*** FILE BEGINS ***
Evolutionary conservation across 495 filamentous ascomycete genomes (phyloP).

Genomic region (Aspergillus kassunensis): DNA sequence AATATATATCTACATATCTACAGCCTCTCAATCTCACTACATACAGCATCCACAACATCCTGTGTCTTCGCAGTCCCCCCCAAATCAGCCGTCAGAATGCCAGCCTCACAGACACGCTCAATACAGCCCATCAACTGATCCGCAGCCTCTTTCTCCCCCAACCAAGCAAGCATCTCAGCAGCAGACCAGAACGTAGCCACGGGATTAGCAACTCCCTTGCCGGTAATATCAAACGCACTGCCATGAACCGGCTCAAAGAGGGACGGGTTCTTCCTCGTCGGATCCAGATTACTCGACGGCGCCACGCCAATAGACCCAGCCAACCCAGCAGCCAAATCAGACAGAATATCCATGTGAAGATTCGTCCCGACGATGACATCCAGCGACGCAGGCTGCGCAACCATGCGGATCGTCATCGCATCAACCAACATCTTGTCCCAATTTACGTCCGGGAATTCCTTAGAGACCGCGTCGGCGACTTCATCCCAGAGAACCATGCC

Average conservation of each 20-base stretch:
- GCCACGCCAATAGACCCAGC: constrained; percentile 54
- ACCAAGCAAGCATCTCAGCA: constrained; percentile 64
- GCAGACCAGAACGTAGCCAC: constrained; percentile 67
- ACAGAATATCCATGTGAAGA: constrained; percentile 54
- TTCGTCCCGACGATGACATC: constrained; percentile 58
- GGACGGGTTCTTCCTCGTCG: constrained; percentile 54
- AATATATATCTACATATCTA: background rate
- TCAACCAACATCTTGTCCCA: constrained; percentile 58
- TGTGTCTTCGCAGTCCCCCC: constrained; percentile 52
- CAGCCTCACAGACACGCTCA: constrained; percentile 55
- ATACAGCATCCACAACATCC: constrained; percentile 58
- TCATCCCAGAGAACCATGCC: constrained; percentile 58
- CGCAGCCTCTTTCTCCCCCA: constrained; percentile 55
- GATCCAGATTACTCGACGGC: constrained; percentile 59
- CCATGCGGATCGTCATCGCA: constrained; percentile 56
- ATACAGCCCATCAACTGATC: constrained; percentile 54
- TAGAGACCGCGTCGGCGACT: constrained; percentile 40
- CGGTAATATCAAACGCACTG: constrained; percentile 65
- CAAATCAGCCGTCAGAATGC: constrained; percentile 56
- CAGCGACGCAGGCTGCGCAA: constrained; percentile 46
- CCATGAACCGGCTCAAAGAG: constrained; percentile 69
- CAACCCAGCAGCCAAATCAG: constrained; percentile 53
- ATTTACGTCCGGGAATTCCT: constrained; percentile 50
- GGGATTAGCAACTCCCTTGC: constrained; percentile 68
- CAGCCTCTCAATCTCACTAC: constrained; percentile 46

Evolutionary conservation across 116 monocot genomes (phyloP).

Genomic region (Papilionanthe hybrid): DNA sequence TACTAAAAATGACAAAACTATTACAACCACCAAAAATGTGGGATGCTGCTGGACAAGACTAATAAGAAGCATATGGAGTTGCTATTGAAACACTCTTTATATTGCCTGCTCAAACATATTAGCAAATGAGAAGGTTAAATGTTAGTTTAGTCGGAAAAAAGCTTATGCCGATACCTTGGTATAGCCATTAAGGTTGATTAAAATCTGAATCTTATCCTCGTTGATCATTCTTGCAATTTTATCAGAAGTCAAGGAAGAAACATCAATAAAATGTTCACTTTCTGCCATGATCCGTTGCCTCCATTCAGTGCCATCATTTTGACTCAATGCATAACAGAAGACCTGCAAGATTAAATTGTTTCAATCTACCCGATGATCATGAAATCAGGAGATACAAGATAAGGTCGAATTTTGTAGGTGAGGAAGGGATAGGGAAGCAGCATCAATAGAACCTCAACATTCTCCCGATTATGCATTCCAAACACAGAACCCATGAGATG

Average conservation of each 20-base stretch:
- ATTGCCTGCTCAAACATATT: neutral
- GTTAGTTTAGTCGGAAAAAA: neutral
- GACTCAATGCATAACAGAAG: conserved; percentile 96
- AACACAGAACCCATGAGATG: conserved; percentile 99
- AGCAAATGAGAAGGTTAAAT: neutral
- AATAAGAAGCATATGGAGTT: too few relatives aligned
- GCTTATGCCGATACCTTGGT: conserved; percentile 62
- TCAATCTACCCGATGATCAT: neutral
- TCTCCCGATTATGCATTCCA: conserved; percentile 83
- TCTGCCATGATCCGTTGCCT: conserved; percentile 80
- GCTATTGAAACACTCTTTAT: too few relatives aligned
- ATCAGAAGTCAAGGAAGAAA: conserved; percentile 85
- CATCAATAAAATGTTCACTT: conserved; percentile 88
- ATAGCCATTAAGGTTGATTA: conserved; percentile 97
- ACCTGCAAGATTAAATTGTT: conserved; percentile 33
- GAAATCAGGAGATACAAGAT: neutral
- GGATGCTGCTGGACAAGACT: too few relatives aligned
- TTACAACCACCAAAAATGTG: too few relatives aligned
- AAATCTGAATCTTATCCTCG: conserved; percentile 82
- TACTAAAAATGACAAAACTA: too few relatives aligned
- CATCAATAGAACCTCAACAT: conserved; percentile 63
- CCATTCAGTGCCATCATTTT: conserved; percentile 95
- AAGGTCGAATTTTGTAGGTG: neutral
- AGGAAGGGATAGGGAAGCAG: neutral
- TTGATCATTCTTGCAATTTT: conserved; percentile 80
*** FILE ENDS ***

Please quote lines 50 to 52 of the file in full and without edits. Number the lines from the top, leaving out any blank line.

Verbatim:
- AAATCTGAATCTTATCCTCG: conserved; percentile 82
- TACTAAAAATGACAAAACTA: too few relatives aligned
- CATCAATAGAACCTCAACAT: conserved; percentile 63